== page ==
Finding Private Brennan - his remarkable story

A simple call for information on a Private Anthony Brennan in the pages of this newspaper has uncovered a fascinating story of a Kilkenny man who fought in The Great War, returned home, emigrated to England and went on to forge a successful career in the British Civil Service.

A simple call for information on a Private Anthony Brennan in the pages of this newspaper has uncovered a fascinating story of a Kilkenny man who fought in The Great War, returned home, emigrated to England and went on to forge a successful career in the British Civil Service.

Private Anthony Brennan’s memoirs appeared in the Imperial War museum - yet little or nothing was known of his war record or his early life in Kilkenny. Indeed his final resting place made no mention of his service during the Great War.

His story really came to light when his descendants from Australia - his son Doctor John Brennan - made contact with this newspaper after the call for information was made. Private Brennan’s records appeared in the Imperial War Museum, but little else was known of this brave soldier from Kilkenny.

But now thanks to the outstanding work of local archivist John Kirwan, more can be revealled about this son of Kilkenny. His mother had a newsagents shop on High Street while his father was owner of a butchers shop, thought to be in Irishtown. Anthony was known as Tony to his sisters ands cousins. Anthony’s address on his war records is High Street, and the newsagents was near the present AIB building and his family was known to take in lodgers at the time.

After the war he returned to Kilkenny and worked in the local Labour Exchange. He was involved in one of the rehabilitation programmes for veterans, and our picture on the left shows Anthony at Talbots Inch during that period. During this time his life-long hobby of rug making began. Partly because of the chaos of the Civil War, and his dislidain for the terror of the Black And Tans, Anthony emigrated to realise the greater economic opportunities in London.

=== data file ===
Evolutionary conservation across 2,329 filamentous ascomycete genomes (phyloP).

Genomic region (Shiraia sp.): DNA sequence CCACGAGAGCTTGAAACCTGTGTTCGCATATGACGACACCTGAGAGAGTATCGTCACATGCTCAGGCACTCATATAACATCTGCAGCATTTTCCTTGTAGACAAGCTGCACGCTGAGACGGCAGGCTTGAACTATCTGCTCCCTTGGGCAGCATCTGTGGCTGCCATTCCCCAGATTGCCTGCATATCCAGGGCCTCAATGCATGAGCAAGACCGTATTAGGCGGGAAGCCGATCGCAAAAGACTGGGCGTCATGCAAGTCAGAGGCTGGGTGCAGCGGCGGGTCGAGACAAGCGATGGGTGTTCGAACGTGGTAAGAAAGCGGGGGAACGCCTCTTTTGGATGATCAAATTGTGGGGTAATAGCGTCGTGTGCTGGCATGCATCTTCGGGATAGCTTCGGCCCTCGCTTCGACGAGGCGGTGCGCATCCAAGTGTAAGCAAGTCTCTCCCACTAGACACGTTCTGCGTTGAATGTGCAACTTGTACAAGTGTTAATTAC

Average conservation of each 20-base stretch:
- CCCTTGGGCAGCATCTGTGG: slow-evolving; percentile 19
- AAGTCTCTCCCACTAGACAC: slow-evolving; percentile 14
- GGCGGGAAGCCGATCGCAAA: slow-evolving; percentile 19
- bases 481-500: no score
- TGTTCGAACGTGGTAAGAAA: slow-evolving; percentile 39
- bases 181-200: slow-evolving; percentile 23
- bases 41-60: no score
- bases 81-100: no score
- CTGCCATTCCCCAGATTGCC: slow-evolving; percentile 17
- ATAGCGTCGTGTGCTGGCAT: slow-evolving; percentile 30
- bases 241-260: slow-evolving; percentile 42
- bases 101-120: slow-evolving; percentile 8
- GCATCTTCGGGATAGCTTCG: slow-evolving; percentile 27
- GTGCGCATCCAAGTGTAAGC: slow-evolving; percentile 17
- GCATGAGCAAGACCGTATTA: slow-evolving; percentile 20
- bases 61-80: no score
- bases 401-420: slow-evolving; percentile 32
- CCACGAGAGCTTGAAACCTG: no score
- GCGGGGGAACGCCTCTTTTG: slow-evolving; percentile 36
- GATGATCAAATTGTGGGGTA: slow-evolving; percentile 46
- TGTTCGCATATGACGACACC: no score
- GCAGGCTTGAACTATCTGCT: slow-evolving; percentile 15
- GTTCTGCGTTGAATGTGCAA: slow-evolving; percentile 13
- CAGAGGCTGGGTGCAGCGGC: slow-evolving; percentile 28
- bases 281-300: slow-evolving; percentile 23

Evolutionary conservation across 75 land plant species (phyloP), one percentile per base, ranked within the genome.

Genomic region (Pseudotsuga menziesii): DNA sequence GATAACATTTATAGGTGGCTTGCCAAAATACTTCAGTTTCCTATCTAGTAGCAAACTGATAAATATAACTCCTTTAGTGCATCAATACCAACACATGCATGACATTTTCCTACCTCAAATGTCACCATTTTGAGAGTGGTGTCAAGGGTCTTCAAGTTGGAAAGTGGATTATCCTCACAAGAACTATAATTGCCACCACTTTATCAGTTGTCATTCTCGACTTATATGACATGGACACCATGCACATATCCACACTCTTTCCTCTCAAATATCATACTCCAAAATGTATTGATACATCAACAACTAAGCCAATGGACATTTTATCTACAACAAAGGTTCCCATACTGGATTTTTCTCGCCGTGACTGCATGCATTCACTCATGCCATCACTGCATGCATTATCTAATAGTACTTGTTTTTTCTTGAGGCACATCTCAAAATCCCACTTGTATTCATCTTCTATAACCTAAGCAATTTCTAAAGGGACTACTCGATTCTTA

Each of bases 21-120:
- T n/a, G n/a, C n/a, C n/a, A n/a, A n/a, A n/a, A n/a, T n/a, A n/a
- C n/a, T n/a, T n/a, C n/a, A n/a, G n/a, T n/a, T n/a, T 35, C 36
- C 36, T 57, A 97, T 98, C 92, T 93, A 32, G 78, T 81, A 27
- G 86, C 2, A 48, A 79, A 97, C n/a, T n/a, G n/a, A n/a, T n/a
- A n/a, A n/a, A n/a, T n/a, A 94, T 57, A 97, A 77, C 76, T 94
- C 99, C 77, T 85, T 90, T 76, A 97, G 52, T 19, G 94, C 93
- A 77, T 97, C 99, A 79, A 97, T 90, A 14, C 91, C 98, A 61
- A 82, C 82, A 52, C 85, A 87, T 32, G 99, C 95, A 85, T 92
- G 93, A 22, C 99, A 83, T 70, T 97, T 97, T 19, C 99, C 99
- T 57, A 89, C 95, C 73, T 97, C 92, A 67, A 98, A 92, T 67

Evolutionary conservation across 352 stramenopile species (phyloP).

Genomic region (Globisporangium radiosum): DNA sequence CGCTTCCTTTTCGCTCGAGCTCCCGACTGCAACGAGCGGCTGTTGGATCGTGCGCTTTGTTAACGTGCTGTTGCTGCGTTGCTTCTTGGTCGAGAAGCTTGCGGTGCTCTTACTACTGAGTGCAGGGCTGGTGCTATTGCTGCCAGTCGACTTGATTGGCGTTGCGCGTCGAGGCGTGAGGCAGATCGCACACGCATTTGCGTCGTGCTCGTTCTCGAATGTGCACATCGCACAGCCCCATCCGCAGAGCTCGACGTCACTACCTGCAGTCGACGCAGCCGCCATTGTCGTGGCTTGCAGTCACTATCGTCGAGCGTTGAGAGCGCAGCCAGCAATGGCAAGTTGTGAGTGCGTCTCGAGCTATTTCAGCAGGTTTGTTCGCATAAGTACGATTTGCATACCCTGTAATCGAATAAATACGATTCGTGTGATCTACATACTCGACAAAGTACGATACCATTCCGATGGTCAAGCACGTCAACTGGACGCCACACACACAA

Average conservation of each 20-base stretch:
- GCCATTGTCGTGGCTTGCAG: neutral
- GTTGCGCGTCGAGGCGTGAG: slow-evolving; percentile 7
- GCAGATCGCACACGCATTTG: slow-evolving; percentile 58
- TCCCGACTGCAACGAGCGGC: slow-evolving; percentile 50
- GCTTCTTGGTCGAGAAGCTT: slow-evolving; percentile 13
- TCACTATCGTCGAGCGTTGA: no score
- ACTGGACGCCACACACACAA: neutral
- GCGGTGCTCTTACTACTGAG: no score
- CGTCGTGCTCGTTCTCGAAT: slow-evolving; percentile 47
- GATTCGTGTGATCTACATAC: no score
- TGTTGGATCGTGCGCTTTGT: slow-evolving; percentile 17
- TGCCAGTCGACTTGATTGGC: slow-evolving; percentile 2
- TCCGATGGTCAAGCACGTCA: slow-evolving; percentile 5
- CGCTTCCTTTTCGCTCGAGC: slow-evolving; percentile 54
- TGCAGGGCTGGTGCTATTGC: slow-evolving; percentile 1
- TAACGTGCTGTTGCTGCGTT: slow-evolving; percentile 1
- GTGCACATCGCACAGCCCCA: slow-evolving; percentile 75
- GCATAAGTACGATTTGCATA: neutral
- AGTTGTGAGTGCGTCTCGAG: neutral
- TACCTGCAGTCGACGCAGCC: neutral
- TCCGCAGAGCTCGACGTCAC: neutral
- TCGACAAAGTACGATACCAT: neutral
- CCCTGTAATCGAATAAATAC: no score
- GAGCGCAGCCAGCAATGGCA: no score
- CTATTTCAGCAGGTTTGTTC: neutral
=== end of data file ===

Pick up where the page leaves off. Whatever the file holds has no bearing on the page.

He initially worked in Somerset House, before joining the Ministery of Agriculture and Fisheries in 1923. Two years later, his first noted address came to light, living with his sister Jospehine Brennan in Wlndsworth, London. In 1926, Anthony married Edna Florence White and they had two sons. Dr John Dermod Brennan , one of Anthony’s sons, is presently living and practising medicine in Queensland, Australia.

The family home was in Wandsworth, and in 1937 Anthony and Edna divorced. Ten years later he remarried, Ivy Phyllis Prole and they lived in Battersea, London.

Anthony and Ivy had two daughters, and they travelled to France and Beligum for family holidays,visiting old war graves of Anthony’s fallen comrades. He was not reluctant to talkk about his experiences in the trenches.

In 1963 he retired from the Ministry of Agriculture as a Higher Executive Officer and was a regular attendant at Remembrance Day ceremonies at the Cenotaph in London. He died in 1967 at Croydon General Hospital aged 69 - his widow Ivy was 47. He was cremated at Croydon Cemetery, and his ashes scattered in the garden there, with no mention, nor indication of his Great War service at the funeral.

Anthony is remembered as a very compassionate man, perhaps because of his early life experiences.  He was a good listener to those with a worry, and had a keen wit. He was an avid reader and took an interest in many things, to include music, politics and history, and always enjoyed a good discussion. He also enjoyed rug-making, cycling and walking in the country, although the latter was sometimes impeded by his war injury. He was a good swimmer and often reflected fondly on swimming in Ireland as a youth.

He was liberal, courteous and tolerant, encouraging his children to be respectful of minorities and people of different ethnicity and religion.  He was highly respected in his work in the Civil Service, for after his death, among his effects were 30 individual handwritten notes from colleagues thanking him for his outstanding support to them in a time of upheaval and change.  

His widow, Ivy, passed his memoir to the Imperial War Museum in 1994.

Ivy P. Brennan remained at Thornton Heath, Surrey, until she died in February 2008, age 87.